1629  <list style="numbers">
1630    <t>If request-target is an absolute-URI, the host is part of the
1631     request-target. Any Host header field value in the request MUST be
1632     ignored.</t>
1633    <t>If the request-target is not an absolute-URI, and the request includes
1634     a Host header field, the host is determined by the Host header
1635     field value.</t>
1636    <t>If the host as determined by rule 1 or 2 is not a valid host on
1637     the server, the response MUST be a 400 (Bad Request) error message.</t>
1638  </list>
1639</t>
1640<t>
1641   Recipients of an HTTP/1.0 request that lacks a Host header field MAY
1642   attempt to use heuristics (e.g., examination of the URI path for
1643   something unique to a particular host) in order to determine what
1644   exact resource is being requested.
1645</t>
1646</section>
1647
1648</section>
1649
1650
1651<section title="Response" anchor="response">
1652 
1653<t>
1654   After receiving and interpreting a request message, a server responds
1655   with an HTTP response message.
1656</t>
1657<figure><iref primary="true" item="Grammar" subitem="Response"/><artwork type="abnf2616"><![CDATA[
1658  Response      = Status-Line               ; Section 6.1
1659                  *(( general-header        ; Section 4.5
1660                   / response-header        ; [Part2], Section 5
1661                   / entity-header ) CRLF )  ; [Part3], Section 3.1
1662                  CRLF
1663                  [ message-body ]          ; Section 4.3
1664]]></artwork></figure>
1665
1666<section title="Status-Line" anchor="status-line">
1667 
1668<t>
1669   The first line of a Response message is the Status-Line, consisting
1670   of the protocol version followed by a numeric status code and its
1671   associated textual phrase, with each element separated by SP
1672   characters. No CR or LF is allowed except in the final CRLF sequence.
1673</t>
1674<figure><iref primary="true" item="Grammar" subitem="Status-Line"/><artwork type="abnf2616"><![CDATA[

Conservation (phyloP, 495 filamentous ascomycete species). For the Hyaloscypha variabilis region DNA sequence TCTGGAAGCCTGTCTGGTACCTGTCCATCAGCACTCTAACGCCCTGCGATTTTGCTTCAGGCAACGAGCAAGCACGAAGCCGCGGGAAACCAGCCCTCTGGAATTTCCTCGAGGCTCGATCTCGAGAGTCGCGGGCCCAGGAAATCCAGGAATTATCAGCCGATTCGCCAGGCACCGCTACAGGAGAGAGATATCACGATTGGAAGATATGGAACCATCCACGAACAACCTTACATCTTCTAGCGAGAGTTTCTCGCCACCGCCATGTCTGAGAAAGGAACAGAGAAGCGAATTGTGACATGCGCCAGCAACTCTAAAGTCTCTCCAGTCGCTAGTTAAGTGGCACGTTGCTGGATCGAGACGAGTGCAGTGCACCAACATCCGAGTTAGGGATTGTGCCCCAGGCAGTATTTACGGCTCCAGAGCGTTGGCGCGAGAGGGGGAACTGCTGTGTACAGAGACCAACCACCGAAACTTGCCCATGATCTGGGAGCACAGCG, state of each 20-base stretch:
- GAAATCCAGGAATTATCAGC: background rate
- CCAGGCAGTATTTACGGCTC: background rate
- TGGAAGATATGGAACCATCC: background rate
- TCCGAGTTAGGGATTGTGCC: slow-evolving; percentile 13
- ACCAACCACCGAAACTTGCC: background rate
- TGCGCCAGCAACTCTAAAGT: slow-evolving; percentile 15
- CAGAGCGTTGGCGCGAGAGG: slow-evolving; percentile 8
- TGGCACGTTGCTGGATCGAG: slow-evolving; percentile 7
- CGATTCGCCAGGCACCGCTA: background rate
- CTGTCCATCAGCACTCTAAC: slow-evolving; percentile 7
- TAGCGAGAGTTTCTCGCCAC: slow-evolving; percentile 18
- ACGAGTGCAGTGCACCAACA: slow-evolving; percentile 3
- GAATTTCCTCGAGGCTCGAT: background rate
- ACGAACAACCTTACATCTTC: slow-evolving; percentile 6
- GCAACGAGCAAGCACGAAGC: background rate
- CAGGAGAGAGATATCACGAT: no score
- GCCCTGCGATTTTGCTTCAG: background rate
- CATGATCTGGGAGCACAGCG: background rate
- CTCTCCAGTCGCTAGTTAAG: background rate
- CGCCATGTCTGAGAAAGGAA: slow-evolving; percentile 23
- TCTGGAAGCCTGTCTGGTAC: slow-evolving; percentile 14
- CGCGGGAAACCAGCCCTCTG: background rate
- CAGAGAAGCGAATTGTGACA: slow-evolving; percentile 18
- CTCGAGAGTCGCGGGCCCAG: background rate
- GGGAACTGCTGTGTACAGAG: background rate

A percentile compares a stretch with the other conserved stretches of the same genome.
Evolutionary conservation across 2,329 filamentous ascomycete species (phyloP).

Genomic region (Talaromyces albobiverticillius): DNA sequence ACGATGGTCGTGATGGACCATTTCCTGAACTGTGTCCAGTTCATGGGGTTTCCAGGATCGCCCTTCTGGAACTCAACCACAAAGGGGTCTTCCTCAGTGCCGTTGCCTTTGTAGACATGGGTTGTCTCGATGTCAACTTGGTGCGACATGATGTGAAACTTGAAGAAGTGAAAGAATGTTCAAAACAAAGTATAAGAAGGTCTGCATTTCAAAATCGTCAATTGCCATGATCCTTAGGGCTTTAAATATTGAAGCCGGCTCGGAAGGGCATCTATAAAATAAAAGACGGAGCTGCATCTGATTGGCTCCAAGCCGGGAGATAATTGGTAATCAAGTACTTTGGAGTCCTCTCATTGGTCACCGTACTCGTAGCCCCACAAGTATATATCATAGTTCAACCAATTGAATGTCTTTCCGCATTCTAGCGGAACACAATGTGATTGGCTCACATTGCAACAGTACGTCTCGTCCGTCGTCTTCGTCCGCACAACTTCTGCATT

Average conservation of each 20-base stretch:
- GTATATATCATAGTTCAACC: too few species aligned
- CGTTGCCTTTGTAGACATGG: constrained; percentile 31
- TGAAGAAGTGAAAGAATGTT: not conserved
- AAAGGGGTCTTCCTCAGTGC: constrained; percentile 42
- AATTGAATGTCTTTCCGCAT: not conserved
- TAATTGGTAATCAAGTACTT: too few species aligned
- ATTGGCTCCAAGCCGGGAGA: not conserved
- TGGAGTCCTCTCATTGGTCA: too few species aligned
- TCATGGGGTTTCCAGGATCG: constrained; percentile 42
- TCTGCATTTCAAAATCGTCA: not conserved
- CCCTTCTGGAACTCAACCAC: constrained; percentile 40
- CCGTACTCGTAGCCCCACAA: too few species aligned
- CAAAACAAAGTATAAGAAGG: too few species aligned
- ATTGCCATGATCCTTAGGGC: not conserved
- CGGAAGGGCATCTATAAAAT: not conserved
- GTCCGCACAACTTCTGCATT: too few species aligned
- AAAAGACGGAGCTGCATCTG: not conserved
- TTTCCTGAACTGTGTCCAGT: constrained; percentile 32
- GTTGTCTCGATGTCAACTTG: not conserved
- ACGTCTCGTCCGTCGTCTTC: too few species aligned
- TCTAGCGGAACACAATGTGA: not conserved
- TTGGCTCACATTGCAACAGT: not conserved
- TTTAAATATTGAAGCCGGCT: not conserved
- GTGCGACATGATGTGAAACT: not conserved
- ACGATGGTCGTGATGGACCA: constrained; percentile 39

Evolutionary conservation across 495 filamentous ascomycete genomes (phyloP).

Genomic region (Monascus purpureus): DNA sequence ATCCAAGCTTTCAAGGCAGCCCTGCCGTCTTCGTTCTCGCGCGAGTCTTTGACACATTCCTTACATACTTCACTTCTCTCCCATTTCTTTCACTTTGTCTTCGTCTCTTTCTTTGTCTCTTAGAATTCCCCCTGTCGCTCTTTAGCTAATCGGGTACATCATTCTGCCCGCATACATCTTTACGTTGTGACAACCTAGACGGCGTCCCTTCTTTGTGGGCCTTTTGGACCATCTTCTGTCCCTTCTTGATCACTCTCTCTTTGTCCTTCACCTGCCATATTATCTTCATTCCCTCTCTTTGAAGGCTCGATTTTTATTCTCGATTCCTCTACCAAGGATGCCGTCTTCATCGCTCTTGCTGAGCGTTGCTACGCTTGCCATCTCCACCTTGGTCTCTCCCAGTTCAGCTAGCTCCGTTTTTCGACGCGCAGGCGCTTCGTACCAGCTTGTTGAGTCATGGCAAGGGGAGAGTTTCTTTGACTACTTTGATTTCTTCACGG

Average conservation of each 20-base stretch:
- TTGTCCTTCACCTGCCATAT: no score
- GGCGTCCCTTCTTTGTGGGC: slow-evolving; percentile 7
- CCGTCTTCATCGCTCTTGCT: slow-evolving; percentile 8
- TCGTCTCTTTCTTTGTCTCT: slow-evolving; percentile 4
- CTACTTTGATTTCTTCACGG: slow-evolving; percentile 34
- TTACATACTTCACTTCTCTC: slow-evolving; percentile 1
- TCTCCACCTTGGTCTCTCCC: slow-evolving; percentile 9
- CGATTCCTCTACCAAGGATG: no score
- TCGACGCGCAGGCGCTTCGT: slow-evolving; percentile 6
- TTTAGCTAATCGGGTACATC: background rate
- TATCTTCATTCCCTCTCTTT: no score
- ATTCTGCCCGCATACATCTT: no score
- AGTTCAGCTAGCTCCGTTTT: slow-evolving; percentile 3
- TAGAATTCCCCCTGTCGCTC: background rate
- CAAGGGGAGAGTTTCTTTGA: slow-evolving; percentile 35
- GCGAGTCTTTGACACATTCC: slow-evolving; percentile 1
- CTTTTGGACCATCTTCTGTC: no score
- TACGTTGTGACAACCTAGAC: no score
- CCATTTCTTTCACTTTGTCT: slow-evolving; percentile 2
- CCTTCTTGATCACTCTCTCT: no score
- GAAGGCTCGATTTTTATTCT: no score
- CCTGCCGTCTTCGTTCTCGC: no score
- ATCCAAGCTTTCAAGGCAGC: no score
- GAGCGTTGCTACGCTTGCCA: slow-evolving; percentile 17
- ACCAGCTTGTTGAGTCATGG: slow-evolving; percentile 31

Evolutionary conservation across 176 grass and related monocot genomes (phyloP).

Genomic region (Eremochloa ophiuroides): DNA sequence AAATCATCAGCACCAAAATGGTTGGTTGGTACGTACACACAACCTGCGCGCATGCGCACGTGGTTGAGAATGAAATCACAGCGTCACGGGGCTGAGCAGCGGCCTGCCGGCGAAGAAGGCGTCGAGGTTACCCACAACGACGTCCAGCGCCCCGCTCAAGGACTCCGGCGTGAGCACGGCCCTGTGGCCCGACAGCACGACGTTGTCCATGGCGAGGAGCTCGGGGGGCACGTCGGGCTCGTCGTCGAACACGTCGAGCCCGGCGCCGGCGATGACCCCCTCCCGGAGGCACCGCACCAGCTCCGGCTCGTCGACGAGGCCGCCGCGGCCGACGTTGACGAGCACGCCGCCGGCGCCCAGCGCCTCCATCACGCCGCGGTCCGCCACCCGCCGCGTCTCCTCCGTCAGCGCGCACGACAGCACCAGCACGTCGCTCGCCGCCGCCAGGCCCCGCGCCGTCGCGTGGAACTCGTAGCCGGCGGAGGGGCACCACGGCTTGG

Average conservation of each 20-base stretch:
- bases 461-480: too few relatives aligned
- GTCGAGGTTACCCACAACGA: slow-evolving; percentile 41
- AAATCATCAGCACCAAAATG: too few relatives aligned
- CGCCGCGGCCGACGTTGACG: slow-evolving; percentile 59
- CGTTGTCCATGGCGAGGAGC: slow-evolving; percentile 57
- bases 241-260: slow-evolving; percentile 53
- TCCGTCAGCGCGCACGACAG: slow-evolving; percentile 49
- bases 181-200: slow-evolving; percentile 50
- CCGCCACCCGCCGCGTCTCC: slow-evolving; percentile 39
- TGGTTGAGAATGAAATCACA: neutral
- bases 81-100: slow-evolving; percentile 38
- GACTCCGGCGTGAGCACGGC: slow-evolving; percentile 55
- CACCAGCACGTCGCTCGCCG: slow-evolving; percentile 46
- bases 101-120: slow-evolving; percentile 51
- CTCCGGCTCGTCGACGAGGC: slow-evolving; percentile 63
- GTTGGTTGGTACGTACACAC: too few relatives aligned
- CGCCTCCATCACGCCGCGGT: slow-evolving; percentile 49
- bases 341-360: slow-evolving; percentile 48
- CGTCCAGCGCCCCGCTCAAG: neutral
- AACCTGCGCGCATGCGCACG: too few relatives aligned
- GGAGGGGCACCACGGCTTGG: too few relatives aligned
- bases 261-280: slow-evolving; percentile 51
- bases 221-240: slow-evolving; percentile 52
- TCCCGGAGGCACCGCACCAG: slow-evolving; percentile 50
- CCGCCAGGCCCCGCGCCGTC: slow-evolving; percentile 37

1675  Status-Line = HTTP-Version SP Status-Code SP Reason-Phrase CRLF
1676]]></artwork></figure>
1677
1678<section title="Status Code and Reason Phrase" anchor="status.code.and.reason.phrase">
1679 
1680 
1681<t>
1682   The Status-Code element is a 3-digit integer result code of the
1683   attempt to understand and satisfy the request. These codes are fully
1684   defined in Section 8 of <xref target="Part2"/>.  The Reason Phrase exists for the sole
1685   purpose of providing a textual description associated with the numeric
1686   status code, out of deference to earlier Internet application protocols
1687   that were more frequently used with interactive text clients.
1688   A client SHOULD ignore the content of the Reason Phrase.
1689</t>
1690<t>
1691   The first digit of the Status-Code defines the class of response. The
1692   last two digits do not have any categorization role. There are 5
1693   values for the first digit:
1694  <list style="symbols">
1695    <t>
1696      1xx: Informational - Request received, continuing process
1697    </t>
1698    <t>
1699      2xx: Success - The action was successfully received,
1700        understood, and accepted
1701    </t>
1702    <t>
1703      3xx: Redirection - Further action must be taken in order to
1704        complete the request
1705    </t>
1706    <t>
1707      4xx: Client Error - The request contains bad syntax or cannot
1708        be fulfilled
1709    </t>
1710    <t>
1711      5xx: Server Error - The server failed to fulfill an apparently
1712        valid request
1713    </t>
1714  </list>
1715</t>
1716<figure><iref primary="true" item="Grammar" subitem="Status-Code"/><iref primary="true" item="Grammar" subitem="extension-code"/><iref primary="true" item="Grammar" subitem="Reason-Phrase"/><artwork type="abnf2616"><![CDATA[
1717  Status-Code    = 3DIGIT
1718  Reason-Phrase  = *( WSP / VCHAR / obs-text )
1719]]></artwork></figure>
1720</section>
1721</section>
1722